Take the 2-minute tour ×
Stack Overflow is a question and answer site for professional and enthusiast programmers. It's 100% free, no registration required.

I am not happy with the speed Eclipse runs inside my Windows XP VM (in VMWare). Do you know whether there is a JIT-optimized version of Eclipse that runs faster then the officially distributed one?

Update: Thank you @PterT, @Jörg and @maarons for pointing out my misconception. I am new to Java and so some terms may be still not very clear to me. In a recent question I asked about a CPU optimized for Java, one of the answers was that such CPU is not needed because

Every commonly used JVM has a sophisticated JIT compiler than intelligently native-compiles methods that would benefit from it. So nowadays executing bytecode natively is fairly useless.

Since I am new to Java, I thought perhaps I missed something important that makes it less CPU-hog than I currently experience. Are you saying that the only way to make Eclipse snappy is by running it on real hardware instead of inside a VM?

share|improve this question
3  
Surely since JIT optimization by definition happens at runtime, it's not a question of having a "JIT-optimized version". –  PeterT Dec 5 '10 at 17:52
1  
+1 for this explanation. Thanks. –  Android Eve Dec 5 '10 at 18:19
    
How exactly does this "CPU-hog" behaviour manifest? –  Thorbjørn Ravn Andersen Dec 5 '10 at 20:39
    
@Thorbjørn It's sluggish and invoking the Android emulator takes forever. –  Android Eve Dec 5 '10 at 21:00
1  
that sounds more like memory-starved than CPU-hog, plus the Android emulator is large too. Give your Windows as much RAM as you can live with, and see if it helps. –  Thorbjørn Ravn Andersen Dec 5 '10 at 22:25

3 Answers 3

up vote 3 down vote accepted

This question just doesn't make sense as JIT compilation is a property of JRE, not Eclipse. You could try Zero and Shark enabled Icedtea, but I don't think it will be faster - your problem is probably running a resource eating application like Eclipse in a limited environment like a virtual machine. Try running it without the virtualization layer if you need more speed.

share|improve this answer
1  
+1 for this explanation. Thanks. What do you mean by "running it without the virtualization layer"? –  Android Eve Dec 5 '10 at 18:20
1  
Running it on your host system. Unless you have really powerful hardware Eclipse will not offer satisfactory performance inside a virtual machine. –  Marek Sapota Dec 5 '10 at 18:51
    
+1 @maarons, thanks for confirming what I have suspected. –  Android Eve Dec 5 '10 at 20:32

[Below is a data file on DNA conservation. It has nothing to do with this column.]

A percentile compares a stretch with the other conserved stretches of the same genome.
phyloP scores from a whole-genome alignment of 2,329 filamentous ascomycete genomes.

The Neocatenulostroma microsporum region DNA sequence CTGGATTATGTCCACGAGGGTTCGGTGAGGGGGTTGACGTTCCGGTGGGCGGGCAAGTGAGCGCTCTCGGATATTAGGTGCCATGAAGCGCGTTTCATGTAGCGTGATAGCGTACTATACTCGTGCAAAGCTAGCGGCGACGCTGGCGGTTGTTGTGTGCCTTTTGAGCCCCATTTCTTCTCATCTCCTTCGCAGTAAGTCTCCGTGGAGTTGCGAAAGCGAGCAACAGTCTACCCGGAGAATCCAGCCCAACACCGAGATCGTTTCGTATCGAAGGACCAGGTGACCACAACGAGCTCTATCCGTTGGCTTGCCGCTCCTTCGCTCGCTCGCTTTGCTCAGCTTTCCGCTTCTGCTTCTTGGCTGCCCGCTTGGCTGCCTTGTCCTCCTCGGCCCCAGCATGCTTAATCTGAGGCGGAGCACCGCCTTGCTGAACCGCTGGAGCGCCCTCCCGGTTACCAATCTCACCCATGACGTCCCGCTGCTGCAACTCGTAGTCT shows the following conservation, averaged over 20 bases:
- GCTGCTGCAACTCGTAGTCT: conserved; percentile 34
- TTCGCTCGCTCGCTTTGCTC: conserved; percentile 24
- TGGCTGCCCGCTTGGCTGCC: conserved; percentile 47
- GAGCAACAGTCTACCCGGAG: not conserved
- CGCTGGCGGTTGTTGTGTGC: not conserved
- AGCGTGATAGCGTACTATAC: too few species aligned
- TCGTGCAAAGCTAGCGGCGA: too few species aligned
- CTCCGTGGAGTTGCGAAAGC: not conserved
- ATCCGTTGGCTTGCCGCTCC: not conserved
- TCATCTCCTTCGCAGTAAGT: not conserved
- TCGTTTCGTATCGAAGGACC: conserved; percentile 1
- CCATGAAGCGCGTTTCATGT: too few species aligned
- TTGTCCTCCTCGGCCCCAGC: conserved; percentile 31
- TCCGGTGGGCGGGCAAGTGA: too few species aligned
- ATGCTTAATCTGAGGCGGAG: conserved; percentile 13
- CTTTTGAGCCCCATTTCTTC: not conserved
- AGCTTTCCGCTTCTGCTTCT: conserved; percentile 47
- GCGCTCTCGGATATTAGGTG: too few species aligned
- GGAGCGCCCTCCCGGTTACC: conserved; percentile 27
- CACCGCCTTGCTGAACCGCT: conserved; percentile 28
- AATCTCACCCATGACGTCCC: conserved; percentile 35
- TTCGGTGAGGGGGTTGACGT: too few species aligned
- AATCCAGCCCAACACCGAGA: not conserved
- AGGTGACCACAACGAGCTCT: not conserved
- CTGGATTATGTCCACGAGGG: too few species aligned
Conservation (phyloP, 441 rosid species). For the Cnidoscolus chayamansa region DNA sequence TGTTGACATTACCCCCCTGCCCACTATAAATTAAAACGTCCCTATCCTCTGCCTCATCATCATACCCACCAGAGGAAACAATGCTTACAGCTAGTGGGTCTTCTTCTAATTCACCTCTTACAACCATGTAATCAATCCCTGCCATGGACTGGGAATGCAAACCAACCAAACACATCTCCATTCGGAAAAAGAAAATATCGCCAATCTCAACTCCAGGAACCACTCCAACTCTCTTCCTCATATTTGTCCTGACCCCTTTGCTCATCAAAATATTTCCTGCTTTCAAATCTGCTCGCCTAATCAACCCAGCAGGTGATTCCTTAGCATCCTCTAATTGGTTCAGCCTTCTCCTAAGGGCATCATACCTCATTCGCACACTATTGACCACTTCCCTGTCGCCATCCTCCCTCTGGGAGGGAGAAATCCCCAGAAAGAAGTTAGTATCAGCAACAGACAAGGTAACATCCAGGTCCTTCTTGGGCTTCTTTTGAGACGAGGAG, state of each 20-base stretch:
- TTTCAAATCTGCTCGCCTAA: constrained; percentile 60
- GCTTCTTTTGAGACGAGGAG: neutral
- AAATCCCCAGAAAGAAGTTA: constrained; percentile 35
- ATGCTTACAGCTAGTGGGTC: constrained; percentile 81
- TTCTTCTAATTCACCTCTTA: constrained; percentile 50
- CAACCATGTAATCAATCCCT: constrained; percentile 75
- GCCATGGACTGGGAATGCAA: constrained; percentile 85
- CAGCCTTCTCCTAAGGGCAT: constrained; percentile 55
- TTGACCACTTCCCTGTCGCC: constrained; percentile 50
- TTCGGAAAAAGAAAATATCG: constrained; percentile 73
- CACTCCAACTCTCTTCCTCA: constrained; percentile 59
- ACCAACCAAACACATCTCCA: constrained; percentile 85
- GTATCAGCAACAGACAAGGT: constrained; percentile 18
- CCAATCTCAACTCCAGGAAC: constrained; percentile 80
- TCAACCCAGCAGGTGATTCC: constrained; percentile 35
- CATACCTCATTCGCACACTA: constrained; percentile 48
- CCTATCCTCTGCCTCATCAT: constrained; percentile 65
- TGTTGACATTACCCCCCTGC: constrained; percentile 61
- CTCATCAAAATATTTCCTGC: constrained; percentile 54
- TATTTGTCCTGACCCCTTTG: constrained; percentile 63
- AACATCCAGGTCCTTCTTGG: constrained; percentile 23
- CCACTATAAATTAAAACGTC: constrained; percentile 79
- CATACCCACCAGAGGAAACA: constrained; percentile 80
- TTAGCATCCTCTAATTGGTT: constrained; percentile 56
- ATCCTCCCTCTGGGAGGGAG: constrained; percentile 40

1  
@maroons, not true. The bottleneck is RAM and reasonable disk-I/O in the virtualization layer. Eclipse use a LOT of small files all the time. –  Thorbjørn Ravn Andersen Dec 5 '10 at 20:38
1  
That depends on your hardware I think - for me CPU is almost always 100% when I try to run bigger programs in VM - could be different on CPU with virtualization extensions, but for me the bottleneck is definitely CPU. –  Marek Sapota Dec 5 '10 at 21:11

Give it more memory. XP needs at least 1Gb for Eclipse to run well for any non-trivial load.

share|improve this answer
    
I have already given it 1GB RAM. I don't remember Visual Studio 6.0 for C++ being such a resource hog... Some folks claim that Java is fast. Of course it can be fast if: (1) You run it on the fastest hardware environment possible (2) Give it a lot of memory. But for me, it's like cheating. –  Android Eve Dec 5 '10 at 20:07
    
Java IS fast but at the expense of memory for JVM book keeping. That is, however, not the problem with Eclipse. It just has a LOT of recordkeeping (the Ctrl-Space magic requires quite a bit) to do, and that takes memory. Use Task Manager to see when Eclipse stops paging since that is most likely the situation you want to have. –  Thorbjørn Ravn Andersen Dec 5 '10 at 20:37

Your question doesn't make sense. It is simply impossible to download a JIT-optimized version of Eclipse, since the very definition of "JIT-optimized" is "optimized at runtime".

share|improve this answer
    
Three identical answers (well, one as a comment) and I am the only one who gets upvotes? –  Jörg W Mittag Dec 5 '10 at 18:10
    
+1 for this explanation. Thanks. –  Android Eve Dec 5 '10 at 18:19
    
Well, my comment got equal upvotes at the time of writing... lesson learned for me is to post as 'answer' if I want the chance to gain rep. –  PeterT Dec 6 '10 at 16:14

Your Answer

 
discard

By posting your answer, you agree to the privacy policy and terms of service.

Not the answer you're looking for? Browse other questions tagged or ask your own question.